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Regulators scurry to get Dodd-Frank rules out the door

The Dodd-Frank Act became law a year and a half ago, yet only roughly one quarter of its rules have been finalized.

Amid criticisms of this slow pace, regulators are now working diligently and have been making progress on some major component of the bill, according to WashingtonPost.com.

The Federal Reserve recently released detailed provisions on capital requirements, risk management and measures to address financial weakness. These rules only apply to banks with $50 billion or more in assets.

Several other financial regulators also released their long-awaited rule on bank trading activity known as the Volcker Rule. The rule would ban large banks from trading for their own profit and owning hedge funds.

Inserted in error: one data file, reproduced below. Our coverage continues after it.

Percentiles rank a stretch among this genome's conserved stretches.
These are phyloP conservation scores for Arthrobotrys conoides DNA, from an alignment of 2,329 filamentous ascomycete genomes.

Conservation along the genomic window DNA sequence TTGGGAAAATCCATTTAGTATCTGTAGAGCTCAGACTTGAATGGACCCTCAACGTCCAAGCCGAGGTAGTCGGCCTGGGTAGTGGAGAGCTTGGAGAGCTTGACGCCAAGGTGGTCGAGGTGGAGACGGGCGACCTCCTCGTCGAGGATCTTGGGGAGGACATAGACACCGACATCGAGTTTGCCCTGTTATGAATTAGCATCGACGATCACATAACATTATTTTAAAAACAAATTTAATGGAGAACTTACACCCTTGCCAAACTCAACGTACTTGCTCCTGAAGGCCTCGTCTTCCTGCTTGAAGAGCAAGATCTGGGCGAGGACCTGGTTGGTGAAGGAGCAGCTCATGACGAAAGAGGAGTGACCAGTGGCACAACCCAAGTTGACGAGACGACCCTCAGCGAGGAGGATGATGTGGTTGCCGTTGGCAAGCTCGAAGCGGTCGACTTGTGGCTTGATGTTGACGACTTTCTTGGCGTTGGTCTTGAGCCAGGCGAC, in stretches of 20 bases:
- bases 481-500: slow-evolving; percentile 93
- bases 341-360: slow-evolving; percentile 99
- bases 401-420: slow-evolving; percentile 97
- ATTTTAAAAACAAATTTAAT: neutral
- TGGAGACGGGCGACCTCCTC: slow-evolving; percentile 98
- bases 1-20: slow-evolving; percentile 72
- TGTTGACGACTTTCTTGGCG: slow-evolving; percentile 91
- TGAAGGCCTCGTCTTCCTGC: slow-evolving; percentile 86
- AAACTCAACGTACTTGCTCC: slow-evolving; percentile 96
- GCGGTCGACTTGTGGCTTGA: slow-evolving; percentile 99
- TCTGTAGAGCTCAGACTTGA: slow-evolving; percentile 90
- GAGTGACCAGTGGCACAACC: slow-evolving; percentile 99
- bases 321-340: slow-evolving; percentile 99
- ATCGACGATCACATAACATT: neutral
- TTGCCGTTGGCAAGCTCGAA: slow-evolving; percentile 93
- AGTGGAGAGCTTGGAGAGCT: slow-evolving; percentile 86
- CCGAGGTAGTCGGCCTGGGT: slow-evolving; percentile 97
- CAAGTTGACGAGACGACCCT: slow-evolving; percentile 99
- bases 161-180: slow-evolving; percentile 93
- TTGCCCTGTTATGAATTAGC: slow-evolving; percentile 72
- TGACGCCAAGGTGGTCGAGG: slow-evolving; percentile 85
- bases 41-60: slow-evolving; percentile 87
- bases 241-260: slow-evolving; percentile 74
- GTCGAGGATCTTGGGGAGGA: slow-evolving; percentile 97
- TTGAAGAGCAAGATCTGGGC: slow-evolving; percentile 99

The proposals are still awaiting public comments and face potential amendments before going into effect.

The banking industry has complained that the delayed implementation progress makes it difficult for them to adequately prepare for compliance costs and new business practices, according to WashingtonPost.com. Regulators argue that they are working as fast as they can to issue more than 400 rules under constraints such as low staff and tight budgets.

More than half of the Dodd-Frank rules are not due until 2012 or later, but many of the rules that were due in 2011 did not meet that deadline.

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